However, the maverick outsiders could be more inventive - indeed needed to be. As the festival expanded and competition grew, those productions that were different stood out more, whereas playing it safe consigned you to be ignored. It sounds more like supercharged evolution, with hundreds of mutations forcing theatre in new directions.

Indeed Frisby quotes Andrew Cruickshank, an early chairman of the Edinburgh Festival Fringe Society: ‘We were the living proof of one of nature’s prime notions, the notion of random… this was evolution and the science of the theatre in action.’

Key was the lack of interference from any organisers. Being an open-access festival meant no constraints were imposed on what could be offered. The right to fail was also an important part of the process, which the big theatres could never risk. As Al Murray says, sometimes a misfire is ‘exactly what you needed to happen to you’, to force you to refocus your ideas. That’s true commercially as well as artistically.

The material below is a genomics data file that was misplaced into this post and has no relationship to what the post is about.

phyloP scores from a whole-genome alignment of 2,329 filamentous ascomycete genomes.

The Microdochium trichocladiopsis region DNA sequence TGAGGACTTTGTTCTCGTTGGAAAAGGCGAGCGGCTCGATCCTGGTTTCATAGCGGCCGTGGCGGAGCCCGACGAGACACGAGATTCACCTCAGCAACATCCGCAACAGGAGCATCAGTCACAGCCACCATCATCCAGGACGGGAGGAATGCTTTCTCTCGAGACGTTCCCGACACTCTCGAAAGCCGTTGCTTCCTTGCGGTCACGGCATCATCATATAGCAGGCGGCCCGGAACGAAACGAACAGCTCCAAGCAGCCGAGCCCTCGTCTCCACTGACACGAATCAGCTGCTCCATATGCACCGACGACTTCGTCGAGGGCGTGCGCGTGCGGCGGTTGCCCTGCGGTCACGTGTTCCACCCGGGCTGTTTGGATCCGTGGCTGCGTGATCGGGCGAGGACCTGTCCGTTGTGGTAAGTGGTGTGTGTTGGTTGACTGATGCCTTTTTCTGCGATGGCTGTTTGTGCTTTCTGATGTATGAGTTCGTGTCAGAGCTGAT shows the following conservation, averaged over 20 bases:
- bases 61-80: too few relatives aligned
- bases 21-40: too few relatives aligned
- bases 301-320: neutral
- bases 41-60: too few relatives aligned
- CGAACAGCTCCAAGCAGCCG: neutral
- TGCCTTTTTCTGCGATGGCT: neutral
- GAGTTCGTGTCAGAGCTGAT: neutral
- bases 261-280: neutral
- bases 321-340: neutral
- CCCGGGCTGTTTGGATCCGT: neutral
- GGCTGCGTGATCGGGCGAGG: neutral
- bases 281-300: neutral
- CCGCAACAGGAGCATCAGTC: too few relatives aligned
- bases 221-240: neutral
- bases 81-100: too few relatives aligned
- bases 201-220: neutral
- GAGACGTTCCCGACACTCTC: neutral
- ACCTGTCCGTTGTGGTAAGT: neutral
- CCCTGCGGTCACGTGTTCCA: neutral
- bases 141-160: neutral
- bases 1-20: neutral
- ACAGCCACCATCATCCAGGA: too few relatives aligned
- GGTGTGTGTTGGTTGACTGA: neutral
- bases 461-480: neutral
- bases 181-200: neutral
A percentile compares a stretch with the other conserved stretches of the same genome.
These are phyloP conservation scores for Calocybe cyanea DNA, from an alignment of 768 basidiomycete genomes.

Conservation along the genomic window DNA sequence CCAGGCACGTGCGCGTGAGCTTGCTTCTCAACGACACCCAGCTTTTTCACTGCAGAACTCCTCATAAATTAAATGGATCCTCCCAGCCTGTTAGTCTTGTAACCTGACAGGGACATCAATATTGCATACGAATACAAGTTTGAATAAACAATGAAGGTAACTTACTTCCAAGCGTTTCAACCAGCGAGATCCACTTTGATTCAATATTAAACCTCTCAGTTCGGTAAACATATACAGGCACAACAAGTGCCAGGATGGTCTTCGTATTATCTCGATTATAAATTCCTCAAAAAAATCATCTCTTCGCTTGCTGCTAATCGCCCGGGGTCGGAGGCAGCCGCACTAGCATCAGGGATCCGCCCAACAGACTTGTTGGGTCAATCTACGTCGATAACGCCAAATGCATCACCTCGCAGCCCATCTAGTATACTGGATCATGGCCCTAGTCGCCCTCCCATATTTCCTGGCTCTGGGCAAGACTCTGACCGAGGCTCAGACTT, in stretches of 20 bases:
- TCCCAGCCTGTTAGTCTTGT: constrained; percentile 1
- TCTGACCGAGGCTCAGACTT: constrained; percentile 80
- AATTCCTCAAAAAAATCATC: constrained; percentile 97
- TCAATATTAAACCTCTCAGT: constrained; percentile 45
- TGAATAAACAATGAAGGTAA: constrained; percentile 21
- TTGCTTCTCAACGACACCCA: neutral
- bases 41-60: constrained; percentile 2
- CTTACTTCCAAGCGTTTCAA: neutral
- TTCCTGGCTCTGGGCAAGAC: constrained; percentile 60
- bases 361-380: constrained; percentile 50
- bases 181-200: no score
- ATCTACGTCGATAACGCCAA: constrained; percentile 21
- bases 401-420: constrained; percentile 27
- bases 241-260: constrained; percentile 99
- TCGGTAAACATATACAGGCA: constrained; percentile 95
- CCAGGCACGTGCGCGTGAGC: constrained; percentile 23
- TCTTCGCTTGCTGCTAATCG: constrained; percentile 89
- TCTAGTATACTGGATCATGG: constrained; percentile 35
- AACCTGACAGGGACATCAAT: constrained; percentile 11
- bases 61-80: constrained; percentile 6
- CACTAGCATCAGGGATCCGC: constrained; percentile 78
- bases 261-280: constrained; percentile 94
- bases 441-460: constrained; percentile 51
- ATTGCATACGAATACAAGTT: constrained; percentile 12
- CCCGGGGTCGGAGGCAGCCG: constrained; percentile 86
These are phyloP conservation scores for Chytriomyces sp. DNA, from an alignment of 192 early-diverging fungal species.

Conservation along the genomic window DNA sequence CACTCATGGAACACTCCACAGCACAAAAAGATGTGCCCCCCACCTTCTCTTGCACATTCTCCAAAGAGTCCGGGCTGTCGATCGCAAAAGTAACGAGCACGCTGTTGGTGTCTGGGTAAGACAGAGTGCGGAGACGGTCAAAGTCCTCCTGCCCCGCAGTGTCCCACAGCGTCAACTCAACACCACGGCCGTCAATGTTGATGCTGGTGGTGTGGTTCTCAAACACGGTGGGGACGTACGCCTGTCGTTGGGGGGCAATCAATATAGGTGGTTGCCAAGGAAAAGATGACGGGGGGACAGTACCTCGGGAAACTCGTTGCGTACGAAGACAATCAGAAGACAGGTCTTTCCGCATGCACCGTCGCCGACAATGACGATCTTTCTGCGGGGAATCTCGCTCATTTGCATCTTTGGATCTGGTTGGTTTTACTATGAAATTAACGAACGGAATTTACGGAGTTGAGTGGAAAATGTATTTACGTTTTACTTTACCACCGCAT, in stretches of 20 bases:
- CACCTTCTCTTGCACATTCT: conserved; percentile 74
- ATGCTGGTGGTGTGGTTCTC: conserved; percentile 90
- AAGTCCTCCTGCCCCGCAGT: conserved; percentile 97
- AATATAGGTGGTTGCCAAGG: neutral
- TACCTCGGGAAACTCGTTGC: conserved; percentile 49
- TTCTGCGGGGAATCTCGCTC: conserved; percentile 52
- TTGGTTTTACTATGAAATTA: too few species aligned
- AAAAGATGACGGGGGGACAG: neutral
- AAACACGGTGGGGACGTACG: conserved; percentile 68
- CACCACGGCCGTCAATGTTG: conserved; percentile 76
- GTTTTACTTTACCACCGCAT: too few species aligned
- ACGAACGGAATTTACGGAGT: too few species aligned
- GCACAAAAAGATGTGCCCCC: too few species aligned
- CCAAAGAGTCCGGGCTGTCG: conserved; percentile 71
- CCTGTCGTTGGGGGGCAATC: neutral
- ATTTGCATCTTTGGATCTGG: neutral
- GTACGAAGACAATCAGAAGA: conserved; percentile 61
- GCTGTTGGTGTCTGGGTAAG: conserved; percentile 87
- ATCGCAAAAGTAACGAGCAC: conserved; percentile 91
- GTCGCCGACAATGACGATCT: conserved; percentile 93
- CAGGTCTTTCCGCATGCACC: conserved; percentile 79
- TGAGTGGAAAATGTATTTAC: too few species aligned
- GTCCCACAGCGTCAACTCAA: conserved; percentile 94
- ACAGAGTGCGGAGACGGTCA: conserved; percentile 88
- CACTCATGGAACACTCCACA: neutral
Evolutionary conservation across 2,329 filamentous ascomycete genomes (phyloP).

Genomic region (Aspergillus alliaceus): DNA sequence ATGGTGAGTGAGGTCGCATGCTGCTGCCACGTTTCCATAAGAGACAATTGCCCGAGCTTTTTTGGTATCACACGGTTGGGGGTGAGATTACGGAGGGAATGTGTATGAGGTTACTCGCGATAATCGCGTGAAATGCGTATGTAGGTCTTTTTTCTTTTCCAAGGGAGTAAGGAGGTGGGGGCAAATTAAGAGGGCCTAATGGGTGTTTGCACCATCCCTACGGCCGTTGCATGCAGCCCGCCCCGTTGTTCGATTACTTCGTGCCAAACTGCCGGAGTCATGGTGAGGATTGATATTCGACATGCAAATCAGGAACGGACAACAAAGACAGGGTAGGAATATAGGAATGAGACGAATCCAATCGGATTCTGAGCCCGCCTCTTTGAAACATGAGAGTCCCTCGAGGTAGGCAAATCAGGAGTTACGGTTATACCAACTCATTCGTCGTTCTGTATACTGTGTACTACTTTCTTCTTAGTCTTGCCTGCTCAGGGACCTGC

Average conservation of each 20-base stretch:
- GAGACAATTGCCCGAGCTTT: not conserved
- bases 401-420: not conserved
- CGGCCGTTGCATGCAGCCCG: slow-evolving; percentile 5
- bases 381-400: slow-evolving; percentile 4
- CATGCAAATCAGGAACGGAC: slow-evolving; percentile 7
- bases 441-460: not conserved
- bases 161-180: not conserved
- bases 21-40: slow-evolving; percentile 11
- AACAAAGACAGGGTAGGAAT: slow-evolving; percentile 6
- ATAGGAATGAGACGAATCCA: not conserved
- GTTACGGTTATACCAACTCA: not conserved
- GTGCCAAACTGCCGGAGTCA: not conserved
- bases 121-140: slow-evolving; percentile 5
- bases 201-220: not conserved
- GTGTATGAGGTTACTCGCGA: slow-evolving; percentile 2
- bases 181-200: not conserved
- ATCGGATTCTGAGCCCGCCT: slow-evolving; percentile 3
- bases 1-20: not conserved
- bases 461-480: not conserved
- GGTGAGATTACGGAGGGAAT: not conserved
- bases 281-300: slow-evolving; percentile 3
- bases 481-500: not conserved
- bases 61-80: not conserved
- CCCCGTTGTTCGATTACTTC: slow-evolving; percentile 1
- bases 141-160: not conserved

Comedy’s increasing dominance of the festival can also be ascribed to economics, a solo monologue being an order of magnitude cheaper to stage than a full theatrical production. And with so many shows fighting for attention, it’s the ‘free market as red in tooth and claw as it possibly can be’ according to Murray. 

Fellow contributor Henning Wehn agrees: ‘[The Fringe] is a microcosm of a market-driven economy,’ he tells Frisby. ‘But with no safety net. You have to make and finance your own way up there. It’s a level playing field - just don’t whinge if it's gone wrong.’

Of course, things did go a bit awry in the festival’s superinflation. The big venues became gatekeepers as demand for the premium spaces boomed, undermining the free-for-all-ethos.

More crucially the economic model broke, in what could be seen as a salutary lesson about the problems of late-stage capitalism. Everyone who owned property prospered – whether it be landlords renting out their flats or the university-owned venues – while those who actually did the work suffered. Losses of thousands of pounds became the norm for stand-ups hoping to be discovered.